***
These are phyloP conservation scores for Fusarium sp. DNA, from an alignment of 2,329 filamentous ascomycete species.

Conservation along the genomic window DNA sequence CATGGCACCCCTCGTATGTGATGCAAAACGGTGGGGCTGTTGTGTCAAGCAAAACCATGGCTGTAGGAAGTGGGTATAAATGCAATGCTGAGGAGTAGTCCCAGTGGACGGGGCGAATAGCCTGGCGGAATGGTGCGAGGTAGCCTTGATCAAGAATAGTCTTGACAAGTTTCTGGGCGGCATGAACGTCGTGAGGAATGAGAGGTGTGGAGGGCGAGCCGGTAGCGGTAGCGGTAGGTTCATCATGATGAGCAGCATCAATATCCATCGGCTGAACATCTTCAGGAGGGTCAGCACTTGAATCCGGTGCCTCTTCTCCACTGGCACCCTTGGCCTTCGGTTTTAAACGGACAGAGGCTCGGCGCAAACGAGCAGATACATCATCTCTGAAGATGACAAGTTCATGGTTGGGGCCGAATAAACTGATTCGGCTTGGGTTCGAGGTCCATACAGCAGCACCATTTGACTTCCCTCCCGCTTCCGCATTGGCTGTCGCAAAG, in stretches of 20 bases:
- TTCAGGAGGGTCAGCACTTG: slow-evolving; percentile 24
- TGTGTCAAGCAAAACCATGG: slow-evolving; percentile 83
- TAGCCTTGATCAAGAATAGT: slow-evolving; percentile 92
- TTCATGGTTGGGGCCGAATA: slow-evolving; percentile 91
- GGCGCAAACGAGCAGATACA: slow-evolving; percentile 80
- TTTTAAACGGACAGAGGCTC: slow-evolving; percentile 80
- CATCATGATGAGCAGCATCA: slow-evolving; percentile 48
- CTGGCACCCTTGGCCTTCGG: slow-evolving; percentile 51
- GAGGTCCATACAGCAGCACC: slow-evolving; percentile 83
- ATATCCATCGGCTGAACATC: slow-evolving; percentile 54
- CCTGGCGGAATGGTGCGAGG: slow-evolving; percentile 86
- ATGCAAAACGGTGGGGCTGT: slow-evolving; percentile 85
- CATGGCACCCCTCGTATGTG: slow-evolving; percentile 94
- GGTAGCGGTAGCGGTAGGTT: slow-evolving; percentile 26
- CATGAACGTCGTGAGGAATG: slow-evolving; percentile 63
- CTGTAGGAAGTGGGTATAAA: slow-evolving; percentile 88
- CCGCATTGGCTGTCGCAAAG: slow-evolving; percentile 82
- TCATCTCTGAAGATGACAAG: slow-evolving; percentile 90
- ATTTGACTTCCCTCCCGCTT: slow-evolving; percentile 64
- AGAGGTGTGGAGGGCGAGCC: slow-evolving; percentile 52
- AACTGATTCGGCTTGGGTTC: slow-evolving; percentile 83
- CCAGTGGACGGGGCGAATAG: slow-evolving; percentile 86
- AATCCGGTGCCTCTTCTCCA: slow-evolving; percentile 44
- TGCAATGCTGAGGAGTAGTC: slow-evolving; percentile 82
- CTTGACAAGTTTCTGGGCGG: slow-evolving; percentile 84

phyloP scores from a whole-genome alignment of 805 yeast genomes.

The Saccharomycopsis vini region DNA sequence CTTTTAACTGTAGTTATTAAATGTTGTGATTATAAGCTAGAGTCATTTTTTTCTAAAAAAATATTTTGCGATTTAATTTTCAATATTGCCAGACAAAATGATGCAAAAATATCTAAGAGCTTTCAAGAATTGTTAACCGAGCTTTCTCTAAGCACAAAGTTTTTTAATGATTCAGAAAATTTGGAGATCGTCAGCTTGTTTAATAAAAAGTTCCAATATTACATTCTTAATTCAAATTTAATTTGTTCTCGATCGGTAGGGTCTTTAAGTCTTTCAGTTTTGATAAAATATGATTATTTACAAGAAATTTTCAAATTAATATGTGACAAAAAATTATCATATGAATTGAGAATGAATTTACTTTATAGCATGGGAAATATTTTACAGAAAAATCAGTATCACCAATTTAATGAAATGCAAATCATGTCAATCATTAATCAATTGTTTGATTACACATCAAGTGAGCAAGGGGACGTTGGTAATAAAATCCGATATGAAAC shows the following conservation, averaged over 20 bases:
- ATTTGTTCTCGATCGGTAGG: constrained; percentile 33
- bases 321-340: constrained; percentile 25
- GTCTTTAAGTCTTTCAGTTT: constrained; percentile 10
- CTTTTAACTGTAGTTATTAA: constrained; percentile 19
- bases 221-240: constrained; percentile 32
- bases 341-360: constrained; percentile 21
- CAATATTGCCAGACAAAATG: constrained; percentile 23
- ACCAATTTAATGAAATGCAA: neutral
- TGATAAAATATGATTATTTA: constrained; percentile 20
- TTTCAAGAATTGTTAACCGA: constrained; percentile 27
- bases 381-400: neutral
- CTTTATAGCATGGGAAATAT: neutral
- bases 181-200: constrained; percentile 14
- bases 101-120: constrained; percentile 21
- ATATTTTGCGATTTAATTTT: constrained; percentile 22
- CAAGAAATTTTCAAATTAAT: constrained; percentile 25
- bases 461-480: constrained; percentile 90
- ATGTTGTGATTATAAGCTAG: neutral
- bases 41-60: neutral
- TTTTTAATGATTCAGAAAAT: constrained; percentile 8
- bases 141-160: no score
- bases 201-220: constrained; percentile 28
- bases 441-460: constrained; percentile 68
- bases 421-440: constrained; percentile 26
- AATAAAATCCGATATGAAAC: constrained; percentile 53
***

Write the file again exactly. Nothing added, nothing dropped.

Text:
These are phyloP conservation scores for Fusarium sp. DNA, from an alignment of 2,329 filamentous ascomycete species.

Conservation along the genomic window DNA sequence CATGGCACCCCTCGTATGTGATGCAAAACGGTGGGGCTGTTGTGTCAAGCAAAACCATGGCTGTAGGAAGTGGGTATAAATGCAATGCTGAGGAGTAGTCCCAGTGGACGGGGCGAATAGCCTGGCGGAATGGTGCGAGGTAGCCTTGATCAAGAATAGTCTTGACAAGTTTCTGGGCGGCATGAACGTCGTGAGGAATGAGAGGTGTGGAGGGCGAGCCGGTAGCGGTAGCGGTAGGTTCATCATGATGAGCAGCATCAATATCCATCGGCTGAACATCTTCAGGAGGGTCAGCACTTGAATCCGGTGCCTCTTCTCCACTGGCACCCTTGGCCTTCGGTTTTAAACGGACAGAGGCTCGGCGCAAACGAGCAGATACATCATCTCTGAAGATGACAAGTTCATGGTTGGGGCCGAATAAACTGATTCGGCTTGGGTTCGAGGTCCATACAGCAGCACCATTTGACTTCCCTCCCGCTTCCGCATTGGCTGTCGCAAAG, in stretches of 20 bases:
- TTCAGGAGGGTCAGCACTTG: slow-evolving; percentile 24
- TGTGTCAAGCAAAACCATGG: slow-evolving; percentile 83
- TAGCCTTGATCAAGAATAGT: slow-evolving; percentile 92
- TTCATGGTTGGGGCCGAATA: slow-evolving; percentile 91
- GGCGCAAACGAGCAGATACA: slow-evolving; percentile 80
- TTTTAAACGGACAGAGGCTC: slow-evolving; percentile 80
- CATCATGATGAGCAGCATCA: slow-evolving; percentile 48
- CTGGCACCCTTGGCCTTCGG: slow-evolving; percentile 51
- GAGGTCCATACAGCAGCACC: slow-evolving; percentile 83
- ATATCCATCGGCTGAACATC: slow-evolving; percentile 54
- CCTGGCGGAATGGTGCGAGG: slow-evolving; percentile 86
- ATGCAAAACGGTGGGGCTGT: slow-evolving; percentile 85
- CATGGCACCCCTCGTATGTG: slow-evolving; percentile 94
- GGTAGCGGTAGCGGTAGGTT: slow-evolving; percentile 26
- CATGAACGTCGTGAGGAATG: slow-evolving; percentile 63
- CTGTAGGAAGTGGGTATAAA: slow-evolving; percentile 88
- CCGCATTGGCTGTCGCAAAG: slow-evolving; percentile 82
- TCATCTCTGAAGATGACAAG: slow-evolving; percentile 90
- ATTTGACTTCCCTCCCGCTT: slow-evolving; percentile 64
- AGAGGTGTGGAGGGCGAGCC: slow-evolving; percentile 52
- AACTGATTCGGCTTGGGTTC: slow-evolving; percentile 83
- CCAGTGGACGGGGCGAATAG: slow-evolving; percentile 86
- AATCCGGTGCCTCTTCTCCA: slow-evolving; percentile 44
- TGCAATGCTGAGGAGTAGTC: slow-evolving; percentile 82
- CTTGACAAGTTTCTGGGCGG: slow-evolving; percentile 84

phyloP scores from a whole-genome alignment of 805 yeast genomes.

The Saccharomycopsis vini region DNA sequence CTTTTAACTGTAGTTATTAAATGTTGTGATTATAAGCTAGAGTCATTTTTTTCTAAAAAAATATTTTGCGATTTAATTTTCAATATTGCCAGACAAAATGATGCAAAAATATCTAAGAGCTTTCAAGAATTGTTAACCGAGCTTTCTCTAAGCACAAAGTTTTTTAATGATTCAGAAAATTTGGAGATCGTCAGCTTGTTTAATAAAAAGTTCCAATATTACATTCTTAATTCAAATTTAATTTGTTCTCGATCGGTAGGGTCTTTAAGTCTTTCAGTTTTGATAAAATATGATTATTTACAAGAAATTTTCAAATTAATATGTGACAAAAAATTATCATATGAATTGAGAATGAATTTACTTTATAGCATGGGAAATATTTTACAGAAAAATCAGTATCACCAATTTAATGAAATGCAAATCATGTCAATCATTAATCAATTGTTTGATTACACATCAAGTGAGCAAGGGGACGTTGGTAATAAAATCCGATATGAAAC shows the following conservation, averaged over 20 bases:
- ATTTGTTCTCGATCGGTAGG: constrained; percentile 33
- bases 321-340: constrained; percentile 25
- GTCTTTAAGTCTTTCAGTTT: constrained; percentile 10
- CTTTTAACTGTAGTTATTAA: constrained; percentile 19
- bases 221-240: constrained; percentile 32
- bases 341-360: constrained; percentile 21
- CAATATTGCCAGACAAAATG: constrained; percentile 23
- ACCAATTTAATGAAATGCAA: neutral
- TGATAAAATATGATTATTTA: constrained; percentile 20
- TTTCAAGAATTGTTAACCGA: constrained; percentile 27
- bases 381-400: neutral
- CTTTATAGCATGGGAAATAT: neutral
- bases 181-200: constrained; percentile 14
- bases 101-120: constrained; percentile 21
- ATATTTTGCGATTTAATTTT: constrained; percentile 22
- CAAGAAATTTTCAAATTAAT: constrained; percentile 25
- bases 461-480: constrained; percentile 90
- ATGTTGTGATTATAAGCTAG: neutral
- bases 41-60: neutral
- TTTTTAATGATTCAGAAAAT: constrained; percentile 8
- bases 141-160: no score
- bases 201-220: constrained; percentile 28
- bases 441-460: constrained; percentile 68
- bases 421-440: constrained; percentile 26
- AATAAAATCCGATATGAAAC: constrained; percentile 53